Any of us can act in grandiose or entitled ways in specific moments and situations. Sometimes, our entitlement and grandiosity matches reality. For the narcissist, though, their way of thinking is just this: “I am more important than you.” It is VERY hard to challenge this way of thinking. It is even more difficult to live with it.
Ways of Relating
Narcissism is a way of relating in the world. Two of the most difficult attributes of a narcissist in their interpersonal schema is lack of empathy and an inability to see their part in interpersonal conflicts.
- Lack of empathy, for a true narcissist, means that they really don’t have empathy. They lack appropriate feeling for other people, or sometimes any feeling at all for the feelings of others. This is a really freaky thing to experience in an intimate relationship. Feelings are the currency of love relationships, accompanied by warmth, listening, reflecting, sympathy, and understanding. Narcissists can be very emotionally winsome and persuasive people. But the only person they really feel for is themselves. They are missing the nerve endings that react to the feelings and needs of others in a resonate way. Narcissists often can appear more empathetic than truly empathic people. This is why you can feel you’re in a sci-fi movie like “Invasion of the Body Snatchers” when you realize the person you committed your life to only feels for themselves and doesn’t feel for you at all.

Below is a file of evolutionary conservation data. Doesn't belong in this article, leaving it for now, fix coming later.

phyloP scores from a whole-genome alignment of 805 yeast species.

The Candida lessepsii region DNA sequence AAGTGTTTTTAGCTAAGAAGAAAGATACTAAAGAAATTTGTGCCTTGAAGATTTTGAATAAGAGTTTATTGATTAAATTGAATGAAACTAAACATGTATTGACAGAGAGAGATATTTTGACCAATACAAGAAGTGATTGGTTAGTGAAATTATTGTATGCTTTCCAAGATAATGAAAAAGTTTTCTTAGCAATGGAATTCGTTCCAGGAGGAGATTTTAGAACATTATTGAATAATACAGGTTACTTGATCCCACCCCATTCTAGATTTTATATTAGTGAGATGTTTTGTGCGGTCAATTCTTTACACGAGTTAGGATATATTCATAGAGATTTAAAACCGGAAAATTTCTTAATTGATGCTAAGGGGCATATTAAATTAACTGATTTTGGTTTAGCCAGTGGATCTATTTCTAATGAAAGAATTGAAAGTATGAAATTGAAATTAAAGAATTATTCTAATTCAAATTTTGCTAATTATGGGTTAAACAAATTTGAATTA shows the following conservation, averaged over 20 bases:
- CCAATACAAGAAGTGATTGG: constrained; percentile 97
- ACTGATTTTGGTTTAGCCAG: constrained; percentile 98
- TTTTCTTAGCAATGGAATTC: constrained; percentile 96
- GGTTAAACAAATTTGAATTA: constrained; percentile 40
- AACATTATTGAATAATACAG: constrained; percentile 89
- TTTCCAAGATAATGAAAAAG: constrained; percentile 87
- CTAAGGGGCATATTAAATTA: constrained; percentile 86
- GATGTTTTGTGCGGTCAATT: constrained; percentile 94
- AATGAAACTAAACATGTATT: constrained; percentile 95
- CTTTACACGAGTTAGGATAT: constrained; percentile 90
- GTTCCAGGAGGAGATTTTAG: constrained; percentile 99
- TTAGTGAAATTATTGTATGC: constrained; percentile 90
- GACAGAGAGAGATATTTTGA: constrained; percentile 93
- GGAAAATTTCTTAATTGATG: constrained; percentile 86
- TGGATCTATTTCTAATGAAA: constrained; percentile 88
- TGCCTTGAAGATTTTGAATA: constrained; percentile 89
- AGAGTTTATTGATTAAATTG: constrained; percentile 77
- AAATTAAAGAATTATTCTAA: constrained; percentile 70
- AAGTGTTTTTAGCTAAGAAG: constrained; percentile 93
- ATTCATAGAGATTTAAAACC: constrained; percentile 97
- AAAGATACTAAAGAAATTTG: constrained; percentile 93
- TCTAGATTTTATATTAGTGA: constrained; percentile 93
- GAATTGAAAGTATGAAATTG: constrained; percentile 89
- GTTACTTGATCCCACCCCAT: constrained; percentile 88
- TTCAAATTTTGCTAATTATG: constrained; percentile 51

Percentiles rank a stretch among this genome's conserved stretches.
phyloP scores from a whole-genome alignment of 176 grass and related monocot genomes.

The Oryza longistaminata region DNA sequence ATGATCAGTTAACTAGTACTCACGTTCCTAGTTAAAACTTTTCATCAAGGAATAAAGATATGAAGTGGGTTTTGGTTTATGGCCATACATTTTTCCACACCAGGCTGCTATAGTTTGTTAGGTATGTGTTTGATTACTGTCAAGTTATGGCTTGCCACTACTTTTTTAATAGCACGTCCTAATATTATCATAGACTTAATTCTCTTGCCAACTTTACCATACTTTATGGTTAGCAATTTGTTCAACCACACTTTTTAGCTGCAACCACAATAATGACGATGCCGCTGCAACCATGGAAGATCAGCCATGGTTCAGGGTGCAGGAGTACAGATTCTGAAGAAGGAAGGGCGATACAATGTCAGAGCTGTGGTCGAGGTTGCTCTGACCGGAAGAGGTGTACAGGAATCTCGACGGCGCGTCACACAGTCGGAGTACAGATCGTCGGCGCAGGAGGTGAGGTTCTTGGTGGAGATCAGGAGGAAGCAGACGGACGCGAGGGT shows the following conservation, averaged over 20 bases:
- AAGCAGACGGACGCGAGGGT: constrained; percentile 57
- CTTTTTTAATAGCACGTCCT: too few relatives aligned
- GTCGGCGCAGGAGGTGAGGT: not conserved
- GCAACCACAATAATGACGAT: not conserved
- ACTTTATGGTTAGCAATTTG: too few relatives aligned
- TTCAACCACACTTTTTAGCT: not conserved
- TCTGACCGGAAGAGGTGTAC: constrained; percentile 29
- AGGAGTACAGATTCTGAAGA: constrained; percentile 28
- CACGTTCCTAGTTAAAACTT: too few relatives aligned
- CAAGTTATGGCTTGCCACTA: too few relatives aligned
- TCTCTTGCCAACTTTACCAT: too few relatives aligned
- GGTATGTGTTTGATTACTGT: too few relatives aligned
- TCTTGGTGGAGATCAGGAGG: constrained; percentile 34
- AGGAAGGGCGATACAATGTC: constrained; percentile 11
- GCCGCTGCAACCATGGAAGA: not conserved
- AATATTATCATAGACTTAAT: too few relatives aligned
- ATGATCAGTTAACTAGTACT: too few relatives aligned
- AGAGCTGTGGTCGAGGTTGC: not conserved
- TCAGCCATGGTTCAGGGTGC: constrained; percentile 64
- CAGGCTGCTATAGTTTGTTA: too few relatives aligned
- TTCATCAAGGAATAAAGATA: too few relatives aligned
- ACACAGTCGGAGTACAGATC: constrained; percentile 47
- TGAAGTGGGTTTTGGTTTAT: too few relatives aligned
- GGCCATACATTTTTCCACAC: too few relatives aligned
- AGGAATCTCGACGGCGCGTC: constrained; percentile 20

- Narcissists have an inability to own their part in interpersonal conflict. A narcissist cannot be at fault. They are unable to own or take responsibility for creating interpersonal tension, anger, and pain. This is pronounced when they have been the major catalyst, provoker, and wrong-doer. For example, a narcissist will drive into another car’s lane and then blame the other person for the collision. This is related to their thinking because the narcissist doesn’t seem themselves as having made the driving error. This type of brain truly believes that everyone else is to blame. It’s part of the defensive structure. As you can imagine, people like this are difficult to live with and there is no working through or resolving arguments in a mutually satisfying way because “it’s always your fault.”
Ways of Being in the World
Narcissists have a way of being in the world that primarily takes care of themselves. They see the world as an opportunity to get things for themselves– money, status, love, possessions– or as an obstacle to getting these things for themselves. The narcissist’s way of being in the world is self-centered. It is all about me. Like a five-year-old child, the narcissist feels they are the king or queen of all they can grasp or survey. Other people are either subjects, servants, courtesans or external threats.
These are qualities that most of us have identified in one person or another. I believe we all can be narcissistic at times, but hopefully, we can be flexible and respond in different ways with correction, awareness, and the desire to grow and change. The narcissist is trapped in these ways of thinking, relating, and being in the world. They don’t usually see it or know a better way. Personally, I believe all people were made for growth. That it is embedded in our DNA and inherent in our living. Maybe we can see narcissists as more stuck on themselves and in themselves than the average bear and develop some empathy and compassion for their plight.